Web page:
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If you’re a freelancer, even an experienced one, I’d bet a nickel that (a) you know that pricing your services correctly is tough, and (b) that every Tom, Dick, and Jane who call themselves “business coaches” or “freelancing coaches” have written a blog or three on how to do it. What you may not realize is that those blogs limit themselves to bottom-up pricing, which is a critical but insufficient step. They may also be at least somewhat inaccurate, incomplete, and/or misleading.
Below I analyze one such formula written up by a freelancing coach, point out where I disagree with it, and what to do instead. I also add some guidance on adding a strategic, top-down assessment to maximize your results.
Until and unless you become nationally or internationally known as an expert in your field who can pretty much write her own ticket (think $10,000 — $100,000 speaking fees), more likely than not, you’re selling your time. Even if you charge by the project (more on this below), you have to start with your hourly fee.
As a freelancer, you have some unique expenses and taxes compared to employees. You also don’t have any benefits you don’t pay for yourself. That’s why you have to make sure your calculations address all these differences. The following is part of my process for setting my own consulting rates, as well as what I use when guiding my small-business coaching clients.
FA freelancing coach’s formula for calculating hourly rate, with a few problems
So, what should the formula look like to really be helpful?
To proactively respond to the true criticism that might come my way, saying that it’s far easier to find fault than to offer a solution, here’s my version:
My formula for setting your minimal hourly rate for freelancing or consulting services
To make sure this formula is useful for you, let’s define each element and see what should be in it, so nothing remains hidden.
Monthly Expenses = all your business and household expenses, including, in no particular order:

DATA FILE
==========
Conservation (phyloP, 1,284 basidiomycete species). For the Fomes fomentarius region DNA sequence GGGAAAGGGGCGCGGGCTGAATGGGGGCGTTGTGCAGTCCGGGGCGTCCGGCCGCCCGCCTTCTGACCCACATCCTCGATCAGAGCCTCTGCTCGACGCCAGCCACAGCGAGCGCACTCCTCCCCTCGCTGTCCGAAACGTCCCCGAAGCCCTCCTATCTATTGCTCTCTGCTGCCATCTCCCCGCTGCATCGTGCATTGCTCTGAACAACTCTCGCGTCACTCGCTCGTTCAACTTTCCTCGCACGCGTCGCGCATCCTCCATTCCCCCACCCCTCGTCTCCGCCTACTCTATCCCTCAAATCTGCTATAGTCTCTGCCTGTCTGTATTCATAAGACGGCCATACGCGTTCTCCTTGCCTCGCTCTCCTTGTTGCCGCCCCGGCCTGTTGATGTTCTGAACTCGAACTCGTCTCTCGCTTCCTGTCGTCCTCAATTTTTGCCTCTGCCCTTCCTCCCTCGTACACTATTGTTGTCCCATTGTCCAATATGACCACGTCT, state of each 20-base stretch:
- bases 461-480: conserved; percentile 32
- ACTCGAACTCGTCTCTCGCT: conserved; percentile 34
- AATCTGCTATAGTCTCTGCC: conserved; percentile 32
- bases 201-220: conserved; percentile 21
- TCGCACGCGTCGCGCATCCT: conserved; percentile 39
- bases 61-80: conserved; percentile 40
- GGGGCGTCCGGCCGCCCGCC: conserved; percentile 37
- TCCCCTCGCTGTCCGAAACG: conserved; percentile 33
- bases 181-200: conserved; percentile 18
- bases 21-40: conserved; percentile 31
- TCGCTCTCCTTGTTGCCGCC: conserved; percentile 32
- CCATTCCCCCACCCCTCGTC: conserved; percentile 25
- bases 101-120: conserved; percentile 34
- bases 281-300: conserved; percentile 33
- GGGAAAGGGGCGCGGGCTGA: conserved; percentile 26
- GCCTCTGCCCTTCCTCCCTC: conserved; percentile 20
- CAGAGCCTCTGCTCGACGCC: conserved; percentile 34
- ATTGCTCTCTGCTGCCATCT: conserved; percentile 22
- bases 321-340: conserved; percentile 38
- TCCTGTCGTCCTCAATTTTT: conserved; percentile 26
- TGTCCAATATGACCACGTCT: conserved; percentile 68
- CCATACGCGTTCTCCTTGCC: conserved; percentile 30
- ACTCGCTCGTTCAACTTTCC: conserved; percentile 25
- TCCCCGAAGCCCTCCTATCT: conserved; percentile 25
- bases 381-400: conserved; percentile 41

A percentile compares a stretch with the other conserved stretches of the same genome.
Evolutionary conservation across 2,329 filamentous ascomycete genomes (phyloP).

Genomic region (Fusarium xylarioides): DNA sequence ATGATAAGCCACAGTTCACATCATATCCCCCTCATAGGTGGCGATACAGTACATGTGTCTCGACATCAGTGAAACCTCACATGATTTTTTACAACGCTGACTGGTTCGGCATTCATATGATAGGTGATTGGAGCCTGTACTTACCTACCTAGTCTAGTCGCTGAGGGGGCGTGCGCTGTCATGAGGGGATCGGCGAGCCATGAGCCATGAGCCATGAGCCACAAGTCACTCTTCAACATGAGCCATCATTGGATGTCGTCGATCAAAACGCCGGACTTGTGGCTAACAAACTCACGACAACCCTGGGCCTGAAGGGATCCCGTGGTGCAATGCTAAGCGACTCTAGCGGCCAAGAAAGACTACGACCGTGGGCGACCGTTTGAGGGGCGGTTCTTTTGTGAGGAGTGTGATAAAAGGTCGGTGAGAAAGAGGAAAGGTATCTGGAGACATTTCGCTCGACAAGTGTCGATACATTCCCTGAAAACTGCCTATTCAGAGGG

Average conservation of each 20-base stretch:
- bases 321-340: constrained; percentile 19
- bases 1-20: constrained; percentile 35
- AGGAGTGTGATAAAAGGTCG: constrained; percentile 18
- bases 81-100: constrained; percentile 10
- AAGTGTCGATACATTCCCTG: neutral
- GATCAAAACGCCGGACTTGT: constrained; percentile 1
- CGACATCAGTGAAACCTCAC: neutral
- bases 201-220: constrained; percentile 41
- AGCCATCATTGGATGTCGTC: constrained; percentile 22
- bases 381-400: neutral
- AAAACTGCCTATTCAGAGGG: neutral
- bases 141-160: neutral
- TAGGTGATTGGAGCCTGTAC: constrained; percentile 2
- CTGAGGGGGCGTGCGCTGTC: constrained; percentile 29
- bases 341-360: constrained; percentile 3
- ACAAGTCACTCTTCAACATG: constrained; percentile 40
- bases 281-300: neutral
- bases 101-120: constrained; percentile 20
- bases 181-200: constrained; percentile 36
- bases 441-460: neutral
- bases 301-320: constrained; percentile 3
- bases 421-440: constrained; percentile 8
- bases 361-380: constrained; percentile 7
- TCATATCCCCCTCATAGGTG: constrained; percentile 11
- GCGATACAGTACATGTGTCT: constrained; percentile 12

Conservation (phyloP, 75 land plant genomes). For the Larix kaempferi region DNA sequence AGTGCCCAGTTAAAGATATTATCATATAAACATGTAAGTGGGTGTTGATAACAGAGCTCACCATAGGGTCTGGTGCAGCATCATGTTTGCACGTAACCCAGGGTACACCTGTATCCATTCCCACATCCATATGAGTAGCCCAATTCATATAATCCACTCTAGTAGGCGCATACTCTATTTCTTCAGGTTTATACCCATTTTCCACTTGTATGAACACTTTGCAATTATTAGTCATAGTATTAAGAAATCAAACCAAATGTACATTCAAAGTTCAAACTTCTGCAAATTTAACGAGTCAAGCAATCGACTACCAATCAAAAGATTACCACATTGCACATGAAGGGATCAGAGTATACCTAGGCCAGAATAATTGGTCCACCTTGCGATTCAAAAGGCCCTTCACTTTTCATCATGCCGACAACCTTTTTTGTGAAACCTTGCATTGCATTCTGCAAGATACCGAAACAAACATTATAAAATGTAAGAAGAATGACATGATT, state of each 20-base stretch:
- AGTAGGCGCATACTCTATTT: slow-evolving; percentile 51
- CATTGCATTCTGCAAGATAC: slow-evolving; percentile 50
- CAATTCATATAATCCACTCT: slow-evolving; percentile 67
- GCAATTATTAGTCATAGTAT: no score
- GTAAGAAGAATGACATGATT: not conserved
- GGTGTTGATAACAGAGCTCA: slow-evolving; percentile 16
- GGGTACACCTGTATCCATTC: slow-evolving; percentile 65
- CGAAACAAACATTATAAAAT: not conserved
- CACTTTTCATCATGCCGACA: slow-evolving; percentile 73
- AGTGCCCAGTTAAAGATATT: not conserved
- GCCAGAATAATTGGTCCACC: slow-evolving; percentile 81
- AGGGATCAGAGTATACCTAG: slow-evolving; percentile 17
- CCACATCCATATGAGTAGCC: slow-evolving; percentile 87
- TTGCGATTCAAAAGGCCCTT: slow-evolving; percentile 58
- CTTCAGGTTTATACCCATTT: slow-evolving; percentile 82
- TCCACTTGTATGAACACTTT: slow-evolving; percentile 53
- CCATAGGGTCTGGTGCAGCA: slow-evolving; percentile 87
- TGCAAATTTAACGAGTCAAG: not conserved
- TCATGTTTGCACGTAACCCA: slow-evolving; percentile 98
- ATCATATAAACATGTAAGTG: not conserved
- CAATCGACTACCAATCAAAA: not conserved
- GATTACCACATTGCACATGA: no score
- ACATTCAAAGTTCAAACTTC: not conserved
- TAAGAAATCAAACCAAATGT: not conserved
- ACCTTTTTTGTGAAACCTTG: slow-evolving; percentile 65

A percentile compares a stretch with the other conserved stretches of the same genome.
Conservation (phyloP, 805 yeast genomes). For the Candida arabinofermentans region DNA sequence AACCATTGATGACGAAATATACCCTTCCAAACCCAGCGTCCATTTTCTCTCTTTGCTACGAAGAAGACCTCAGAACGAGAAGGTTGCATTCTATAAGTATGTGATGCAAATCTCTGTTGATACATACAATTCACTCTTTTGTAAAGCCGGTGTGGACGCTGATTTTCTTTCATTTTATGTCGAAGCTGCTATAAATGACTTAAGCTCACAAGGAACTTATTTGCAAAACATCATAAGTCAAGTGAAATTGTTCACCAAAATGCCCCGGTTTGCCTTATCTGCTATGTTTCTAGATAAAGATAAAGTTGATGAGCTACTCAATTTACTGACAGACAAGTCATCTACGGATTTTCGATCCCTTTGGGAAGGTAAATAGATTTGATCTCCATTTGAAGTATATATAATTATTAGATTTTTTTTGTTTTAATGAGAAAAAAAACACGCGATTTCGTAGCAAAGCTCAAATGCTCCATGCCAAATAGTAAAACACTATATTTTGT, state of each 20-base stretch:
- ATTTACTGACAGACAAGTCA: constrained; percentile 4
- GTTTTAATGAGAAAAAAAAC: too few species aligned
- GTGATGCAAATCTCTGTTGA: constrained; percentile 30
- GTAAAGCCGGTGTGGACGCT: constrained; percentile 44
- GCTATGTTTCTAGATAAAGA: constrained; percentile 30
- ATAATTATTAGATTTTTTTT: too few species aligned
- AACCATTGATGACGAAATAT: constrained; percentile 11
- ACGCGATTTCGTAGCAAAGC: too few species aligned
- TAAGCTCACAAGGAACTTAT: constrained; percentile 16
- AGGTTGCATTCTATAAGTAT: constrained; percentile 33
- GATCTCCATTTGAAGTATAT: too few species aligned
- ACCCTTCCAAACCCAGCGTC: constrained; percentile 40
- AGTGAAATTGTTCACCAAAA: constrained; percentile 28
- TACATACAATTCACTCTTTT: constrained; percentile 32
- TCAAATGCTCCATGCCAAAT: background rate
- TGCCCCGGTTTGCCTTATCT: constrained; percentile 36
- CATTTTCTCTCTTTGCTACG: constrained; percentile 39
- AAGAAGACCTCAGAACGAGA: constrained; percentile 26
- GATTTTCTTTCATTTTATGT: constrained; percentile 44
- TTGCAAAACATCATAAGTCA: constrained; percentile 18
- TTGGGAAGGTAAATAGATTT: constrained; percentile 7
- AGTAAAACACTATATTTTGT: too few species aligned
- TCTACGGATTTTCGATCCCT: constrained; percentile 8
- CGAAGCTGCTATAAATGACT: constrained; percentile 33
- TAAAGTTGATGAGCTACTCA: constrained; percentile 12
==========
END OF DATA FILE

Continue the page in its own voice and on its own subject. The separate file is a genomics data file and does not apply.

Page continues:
You may not have all of these each year (some you may never have). On the other hand, you may have some others that I didn’t list. Just look at your expenses over the past year (you keep track of those, right?) and add/remove categories as fits your situation.
Estimated Annual Taxes = your federal, state, and local income taxes including self-employment taxes, without forgetting to consider all your business deductions. This also considers business taxes such as Business Personal Property Tax return filing fee and taxes (yes, that’s a thing, in Maryland at least)
Required Savings = enough to build (over a few years) an emergency fund, plus at least 15% of income toward retirement. Your emergency cushion is intended to let you keep paying for things that can’t and/or shouldn’t be cut if business slows down, or if you’re too sick to work. This is also where you go to for money to cover emergency expenses (think your car needing a new transmission, major medical issues, etc.). Regarding retirement savings (you have a solo 401(k) or SEP IRA, right?), the 15% may need to increase to 25% or more if you’re no longer in your 20s or 30s and really haven’t set much aside.
Desired Savings = enough to build up a down-payment for a house, some “mad money” so you can go on vacations (see below), money for an expensive gift for your sweetheart, etc. You can also add here some extra if you find that the quality you provide can command a higher rate than you’d get out of the formula without it.
Weekly Billable Hours = the number of hours you realistically can and want to do actual client work, leaving enough time to:
The number of weekly billable hours really depends on the type of work you do and how well you can market your services. If you’ve already been freelancing for a while, you should know how many hours you bill in a typical week, so use that. Most years, my average has been 50+ billable hours per week, but that’s not typical. If you’re a therapist, you’d probably burn out if you tried to maintain a 35–40 sessions/week caseload, so don’t. If you’re just starting out, plug in 20 hours until you have better data.
The reason I put in 48 weeks a year and not 52 is that most people periodically get sick and/or need to take time off to recharge. I don’t account for long weekends because you can easily make up hours lost on the 4th of July, Thanksgiving, etc. by working a few more hours in the weeks leading up to those or immediately following, or you can simply work through them if you’re so inclined (do this if you’re staring at a hard deadline, but I wouldn’t recommend it as a regular practice).
Charging by the hour has two big drawbacks. First, it sets you and your client up in such a way that your interests don’t align. As an hourly freelancer, you get paid more if you take more time to get the job done. Your client, on the other hand, prefers that you finish as quickly as possible while providing the quality he wants, since that minimizes his cost. When you charge by the project, your client knows in advance exactly what he’ll have to pay. Anytime you can reduce or remove uncertainty like that, it makes it easier for clients to decide to hire you.